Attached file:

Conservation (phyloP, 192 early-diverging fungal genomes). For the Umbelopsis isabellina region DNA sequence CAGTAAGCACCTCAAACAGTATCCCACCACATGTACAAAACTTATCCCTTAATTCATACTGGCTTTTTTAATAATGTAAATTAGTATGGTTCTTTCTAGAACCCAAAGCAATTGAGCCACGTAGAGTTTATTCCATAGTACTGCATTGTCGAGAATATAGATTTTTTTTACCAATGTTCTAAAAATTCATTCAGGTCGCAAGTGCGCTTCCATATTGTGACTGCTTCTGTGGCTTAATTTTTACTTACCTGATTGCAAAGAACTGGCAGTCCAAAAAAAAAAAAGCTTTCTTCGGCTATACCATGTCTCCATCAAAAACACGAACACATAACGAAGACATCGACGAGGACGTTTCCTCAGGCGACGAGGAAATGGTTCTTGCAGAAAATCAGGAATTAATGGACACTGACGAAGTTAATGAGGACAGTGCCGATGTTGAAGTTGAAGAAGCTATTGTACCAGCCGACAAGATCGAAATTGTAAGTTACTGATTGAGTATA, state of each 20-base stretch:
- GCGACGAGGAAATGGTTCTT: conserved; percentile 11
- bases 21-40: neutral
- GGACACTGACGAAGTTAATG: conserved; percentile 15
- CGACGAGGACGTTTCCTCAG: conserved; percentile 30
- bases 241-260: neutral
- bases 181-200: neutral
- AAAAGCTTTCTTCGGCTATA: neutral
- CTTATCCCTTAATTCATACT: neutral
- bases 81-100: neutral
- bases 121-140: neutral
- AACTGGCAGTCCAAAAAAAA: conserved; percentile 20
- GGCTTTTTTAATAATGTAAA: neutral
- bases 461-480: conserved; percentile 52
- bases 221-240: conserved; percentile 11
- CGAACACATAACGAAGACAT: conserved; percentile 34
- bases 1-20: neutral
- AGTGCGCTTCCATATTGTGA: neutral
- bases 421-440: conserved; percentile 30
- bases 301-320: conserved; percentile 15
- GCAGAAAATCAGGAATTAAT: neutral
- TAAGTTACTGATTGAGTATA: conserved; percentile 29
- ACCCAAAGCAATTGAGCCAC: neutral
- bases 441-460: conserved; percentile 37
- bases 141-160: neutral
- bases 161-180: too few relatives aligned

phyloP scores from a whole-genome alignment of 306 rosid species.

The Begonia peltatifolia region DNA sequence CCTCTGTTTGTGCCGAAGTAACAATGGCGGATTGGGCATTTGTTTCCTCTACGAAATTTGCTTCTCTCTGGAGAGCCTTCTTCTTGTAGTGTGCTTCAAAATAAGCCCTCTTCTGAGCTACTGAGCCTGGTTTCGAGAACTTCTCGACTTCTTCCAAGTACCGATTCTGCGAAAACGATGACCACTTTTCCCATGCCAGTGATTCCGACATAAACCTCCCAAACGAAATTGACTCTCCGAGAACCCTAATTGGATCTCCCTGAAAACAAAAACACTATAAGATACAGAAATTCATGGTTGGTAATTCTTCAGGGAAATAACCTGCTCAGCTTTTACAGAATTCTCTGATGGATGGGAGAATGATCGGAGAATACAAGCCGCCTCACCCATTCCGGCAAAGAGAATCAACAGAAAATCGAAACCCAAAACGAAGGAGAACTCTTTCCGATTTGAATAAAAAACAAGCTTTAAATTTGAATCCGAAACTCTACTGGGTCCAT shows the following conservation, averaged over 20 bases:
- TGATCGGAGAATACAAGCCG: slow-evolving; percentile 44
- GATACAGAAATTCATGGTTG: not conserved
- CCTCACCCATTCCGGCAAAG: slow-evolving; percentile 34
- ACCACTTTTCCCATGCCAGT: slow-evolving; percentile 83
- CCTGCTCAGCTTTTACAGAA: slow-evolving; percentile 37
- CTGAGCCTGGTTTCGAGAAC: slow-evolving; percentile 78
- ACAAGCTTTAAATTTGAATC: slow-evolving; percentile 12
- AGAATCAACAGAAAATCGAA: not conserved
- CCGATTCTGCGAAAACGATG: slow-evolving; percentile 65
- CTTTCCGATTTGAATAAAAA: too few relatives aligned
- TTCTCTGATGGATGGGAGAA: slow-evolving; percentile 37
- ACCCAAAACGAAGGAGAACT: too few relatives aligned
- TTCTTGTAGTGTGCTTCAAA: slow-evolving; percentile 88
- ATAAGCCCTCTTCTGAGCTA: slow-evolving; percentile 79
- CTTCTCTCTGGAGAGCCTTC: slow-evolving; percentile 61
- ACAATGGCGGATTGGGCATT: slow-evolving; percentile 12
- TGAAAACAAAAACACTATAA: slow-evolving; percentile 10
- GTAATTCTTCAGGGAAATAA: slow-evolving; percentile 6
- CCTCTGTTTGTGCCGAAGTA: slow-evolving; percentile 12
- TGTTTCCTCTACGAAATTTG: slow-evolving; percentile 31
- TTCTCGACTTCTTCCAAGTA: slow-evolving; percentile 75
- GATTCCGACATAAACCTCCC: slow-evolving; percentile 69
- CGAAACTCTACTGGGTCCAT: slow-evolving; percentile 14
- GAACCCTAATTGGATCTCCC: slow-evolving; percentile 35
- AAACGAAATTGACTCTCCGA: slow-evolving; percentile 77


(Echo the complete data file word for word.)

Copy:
Conservation (phyloP, 192 early-diverging fungal genomes). For the Umbelopsis isabellina region DNA sequence CAGTAAGCACCTCAAACAGTATCCCACCACATGTACAAAACTTATCCCTTAATTCATACTGGCTTTTTTAATAATGTAAATTAGTATGGTTCTTTCTAGAACCCAAAGCAATTGAGCCACGTAGAGTTTATTCCATAGTACTGCATTGTCGAGAATATAGATTTTTTTTACCAATGTTCTAAAAATTCATTCAGGTCGCAAGTGCGCTTCCATATTGTGACTGCTTCTGTGGCTTAATTTTTACTTACCTGATTGCAAAGAACTGGCAGTCCAAAAAAAAAAAAGCTTTCTTCGGCTATACCATGTCTCCATCAAAAACACGAACACATAACGAAGACATCGACGAGGACGTTTCCTCAGGCGACGAGGAAATGGTTCTTGCAGAAAATCAGGAATTAATGGACACTGACGAAGTTAATGAGGACAGTGCCGATGTTGAAGTTGAAGAAGCTATTGTACCAGCCGACAAGATCGAAATTGTAAGTTACTGATTGAGTATA, state of each 20-base stretch:
- GCGACGAGGAAATGGTTCTT: conserved; percentile 11
- bases 21-40: neutral
- GGACACTGACGAAGTTAATG: conserved; percentile 15
- CGACGAGGACGTTTCCTCAG: conserved; percentile 30
- bases 241-260: neutral
- bases 181-200: neutral
- AAAAGCTTTCTTCGGCTATA: neutral
- CTTATCCCTTAATTCATACT: neutral
- bases 81-100: neutral
- bases 121-140: neutral
- AACTGGCAGTCCAAAAAAAA: conserved; percentile 20
- GGCTTTTTTAATAATGTAAA: neutral
- bases 461-480: conserved; percentile 52
- bases 221-240: conserved; percentile 11
- CGAACACATAACGAAGACAT: conserved; percentile 34
- bases 1-20: neutral
- AGTGCGCTTCCATATTGTGA: neutral
- bases 421-440: conserved; percentile 30
- bases 301-320: conserved; percentile 15
- GCAGAAAATCAGGAATTAAT: neutral
- TAAGTTACTGATTGAGTATA: conserved; percentile 29
- ACCCAAAGCAATTGAGCCAC: neutral
- bases 441-460: conserved; percentile 37
- bases 141-160: neutral
- bases 161-180: too few relatives aligned

phyloP scores from a whole-genome alignment of 306 rosid species.

The Begonia peltatifolia region DNA sequence CCTCTGTTTGTGCCGAAGTAACAATGGCGGATTGGGCATTTGTTTCCTCTACGAAATTTGCTTCTCTCTGGAGAGCCTTCTTCTTGTAGTGTGCTTCAAAATAAGCCCTCTTCTGAGCTACTGAGCCTGGTTTCGAGAACTTCTCGACTTCTTCCAAGTACCGATTCTGCGAAAACGATGACCACTTTTCCCATGCCAGTGATTCCGACATAAACCTCCCAAACGAAATTGACTCTCCGAGAACCCTAATTGGATCTCCCTGAAAACAAAAACACTATAAGATACAGAAATTCATGGTTGGTAATTCTTCAGGGAAATAACCTGCTCAGCTTTTACAGAATTCTCTGATGGATGGGAGAATGATCGGAGAATACAAGCCGCCTCACCCATTCCGGCAAAGAGAATCAACAGAAAATCGAAACCCAAAACGAAGGAGAACTCTTTCCGATTTGAATAAAAAACAAGCTTTAAATTTGAATCCGAAACTCTACTGGGTCCAT shows the following conservation, averaged over 20 bases:
- TGATCGGAGAATACAAGCCG: slow-evolving; percentile 44
- GATACAGAAATTCATGGTTG: not conserved
- CCTCACCCATTCCGGCAAAG: slow-evolving; percentile 34
- ACCACTTTTCCCATGCCAGT: slow-evolving; percentile 83
- CCTGCTCAGCTTTTACAGAA: slow-evolving; percentile 37
- CTGAGCCTGGTTTCGAGAAC: slow-evolving; percentile 78
- ACAAGCTTTAAATTTGAATC: slow-evolving; percentile 12
- AGAATCAACAGAAAATCGAA: not conserved
- CCGATTCTGCGAAAACGATG: slow-evolving; percentile 65
- CTTTCCGATTTGAATAAAAA: too few relatives aligned
- TTCTCTGATGGATGGGAGAA: slow-evolving; percentile 37
- ACCCAAAACGAAGGAGAACT: too few relatives aligned
- TTCTTGTAGTGTGCTTCAAA: slow-evolving; percentile 88
- ATAAGCCCTCTTCTGAGCTA: slow-evolving; percentile 79
- CTTCTCTCTGGAGAGCCTTC: slow-evolving; percentile 61
- ACAATGGCGGATTGGGCATT: slow-evolving; percentile 12
- TGAAAACAAAAACACTATAA: slow-evolving; percentile 10
- GTAATTCTTCAGGGAAATAA: slow-evolving; percentile 6
- CCTCTGTTTGTGCCGAAGTA: slow-evolving; percentile 12
- TGTTTCCTCTACGAAATTTG: slow-evolving; percentile 31
- TTCTCGACTTCTTCCAAGTA: slow-evolving; percentile 75
- GATTCCGACATAAACCTCCC: slow-evolving; percentile 69
- CGAAACTCTACTGGGTCCAT: slow-evolving; percentile 14
- GAACCCTAATTGGATCTCCC: slow-evolving; percentile 35
- AAACGAAATTGACTCTCCGA: slow-evolving; percentile 77